I’ve been really fascinated by the Colorado sky this summer. It is so big and expansive that you can see so much variety. From where we live we can watch the clouds congregate on the mountains and make their way toward the plains, and in the evening light they are quite a site to behold. There are so many times I’m driving around on errands wishing I had my camera to document the towering layers, but I never have it. I can stand on my back porch, though. Here are some of the heavenly sites from right outside my window.
These high clouds are altocumulus. There are 3 basic types of clouds. Cirrus clouds are high and wispy, cumulus clouds are the mid sky cotton balls, and stratus clouds cover the sky low and like a blanket. It gets a bit complicated for me from there because from those 3 divisions they’re categorized into 10 basic kinds of clouds because most clouds are some kind of combination of the 3 basics.
These are cumulostratus– kind of cottony, kind of blankety.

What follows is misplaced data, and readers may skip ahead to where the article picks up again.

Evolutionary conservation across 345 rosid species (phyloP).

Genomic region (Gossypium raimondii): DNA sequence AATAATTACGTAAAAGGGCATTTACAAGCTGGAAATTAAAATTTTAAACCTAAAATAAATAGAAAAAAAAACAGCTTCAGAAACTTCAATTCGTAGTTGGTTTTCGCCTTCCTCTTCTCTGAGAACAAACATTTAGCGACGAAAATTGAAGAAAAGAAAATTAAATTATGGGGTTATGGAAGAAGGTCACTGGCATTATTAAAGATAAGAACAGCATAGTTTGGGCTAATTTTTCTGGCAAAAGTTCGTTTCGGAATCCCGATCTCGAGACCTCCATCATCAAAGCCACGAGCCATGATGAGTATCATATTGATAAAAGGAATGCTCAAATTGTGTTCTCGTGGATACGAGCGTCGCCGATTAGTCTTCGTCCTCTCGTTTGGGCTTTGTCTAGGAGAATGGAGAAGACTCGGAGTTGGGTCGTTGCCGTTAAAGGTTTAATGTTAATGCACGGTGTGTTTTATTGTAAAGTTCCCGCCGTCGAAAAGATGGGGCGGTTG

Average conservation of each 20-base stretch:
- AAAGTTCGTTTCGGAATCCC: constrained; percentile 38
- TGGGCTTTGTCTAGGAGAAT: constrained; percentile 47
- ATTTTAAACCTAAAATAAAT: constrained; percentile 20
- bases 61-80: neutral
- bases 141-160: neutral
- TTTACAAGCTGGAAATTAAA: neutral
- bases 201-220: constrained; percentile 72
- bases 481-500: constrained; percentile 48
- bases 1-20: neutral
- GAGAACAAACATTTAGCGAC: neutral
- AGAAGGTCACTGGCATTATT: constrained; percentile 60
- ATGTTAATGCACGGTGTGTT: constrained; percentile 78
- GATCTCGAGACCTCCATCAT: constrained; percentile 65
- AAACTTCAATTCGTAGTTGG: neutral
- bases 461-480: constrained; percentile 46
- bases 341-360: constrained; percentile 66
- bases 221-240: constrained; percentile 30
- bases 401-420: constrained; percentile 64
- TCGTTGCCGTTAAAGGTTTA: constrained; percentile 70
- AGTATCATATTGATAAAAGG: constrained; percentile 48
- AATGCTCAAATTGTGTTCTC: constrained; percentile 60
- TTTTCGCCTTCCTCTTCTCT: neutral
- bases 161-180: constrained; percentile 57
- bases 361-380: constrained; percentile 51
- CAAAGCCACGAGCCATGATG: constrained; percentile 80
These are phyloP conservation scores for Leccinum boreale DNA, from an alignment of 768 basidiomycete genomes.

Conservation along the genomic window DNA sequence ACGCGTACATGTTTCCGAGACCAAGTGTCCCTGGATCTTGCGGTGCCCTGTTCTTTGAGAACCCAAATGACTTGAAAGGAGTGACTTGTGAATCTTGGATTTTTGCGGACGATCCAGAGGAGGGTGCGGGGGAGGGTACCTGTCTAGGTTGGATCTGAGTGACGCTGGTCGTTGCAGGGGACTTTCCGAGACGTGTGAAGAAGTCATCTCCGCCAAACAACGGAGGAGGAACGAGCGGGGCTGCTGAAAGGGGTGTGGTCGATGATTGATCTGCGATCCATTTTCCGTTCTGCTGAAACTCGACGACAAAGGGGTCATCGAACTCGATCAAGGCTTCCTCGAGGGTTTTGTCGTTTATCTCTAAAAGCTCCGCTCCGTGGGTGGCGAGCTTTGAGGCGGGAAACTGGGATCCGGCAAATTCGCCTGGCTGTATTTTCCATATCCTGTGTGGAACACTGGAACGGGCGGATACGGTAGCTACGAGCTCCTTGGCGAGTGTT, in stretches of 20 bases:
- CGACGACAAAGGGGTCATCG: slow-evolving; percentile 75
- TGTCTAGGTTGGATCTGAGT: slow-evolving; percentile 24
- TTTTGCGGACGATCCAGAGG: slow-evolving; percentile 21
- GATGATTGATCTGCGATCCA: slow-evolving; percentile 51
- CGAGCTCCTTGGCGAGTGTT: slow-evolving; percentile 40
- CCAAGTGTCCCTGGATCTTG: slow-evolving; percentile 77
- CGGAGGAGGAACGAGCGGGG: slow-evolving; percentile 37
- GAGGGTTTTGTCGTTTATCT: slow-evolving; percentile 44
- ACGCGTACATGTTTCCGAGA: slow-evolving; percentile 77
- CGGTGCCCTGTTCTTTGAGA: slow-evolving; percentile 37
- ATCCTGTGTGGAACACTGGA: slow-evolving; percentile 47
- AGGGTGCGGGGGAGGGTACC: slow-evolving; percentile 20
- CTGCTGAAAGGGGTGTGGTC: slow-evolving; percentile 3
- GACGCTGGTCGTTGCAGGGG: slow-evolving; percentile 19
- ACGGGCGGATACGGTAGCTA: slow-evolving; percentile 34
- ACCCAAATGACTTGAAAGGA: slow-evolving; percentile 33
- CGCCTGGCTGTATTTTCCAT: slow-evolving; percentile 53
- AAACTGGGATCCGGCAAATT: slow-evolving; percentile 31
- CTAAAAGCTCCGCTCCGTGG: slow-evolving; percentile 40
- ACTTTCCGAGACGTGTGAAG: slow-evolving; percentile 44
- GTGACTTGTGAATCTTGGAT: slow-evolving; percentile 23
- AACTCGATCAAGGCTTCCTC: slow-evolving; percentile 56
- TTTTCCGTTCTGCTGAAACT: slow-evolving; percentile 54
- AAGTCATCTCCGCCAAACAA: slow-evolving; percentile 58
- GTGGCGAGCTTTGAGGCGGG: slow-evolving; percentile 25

Our very favorite library book on clouds has been Tomie dePaola’s Cloud Book. You just can’t help but love Tomie’s illustrations and humor along with real, sound information. The Man who Named the Clouds is about Luke Howard, the man who first devised the way to categorize and name clouds. It starts with his childhood and shows how following your passion and studying hard can really affect the world. I also need to get myself my own copy of The Cloud Book by Richard Hamblyn. It’s a nature guide for naming clouds full of lovely photos and explanations of why clouds are called what they are.
Have you been looking up lately?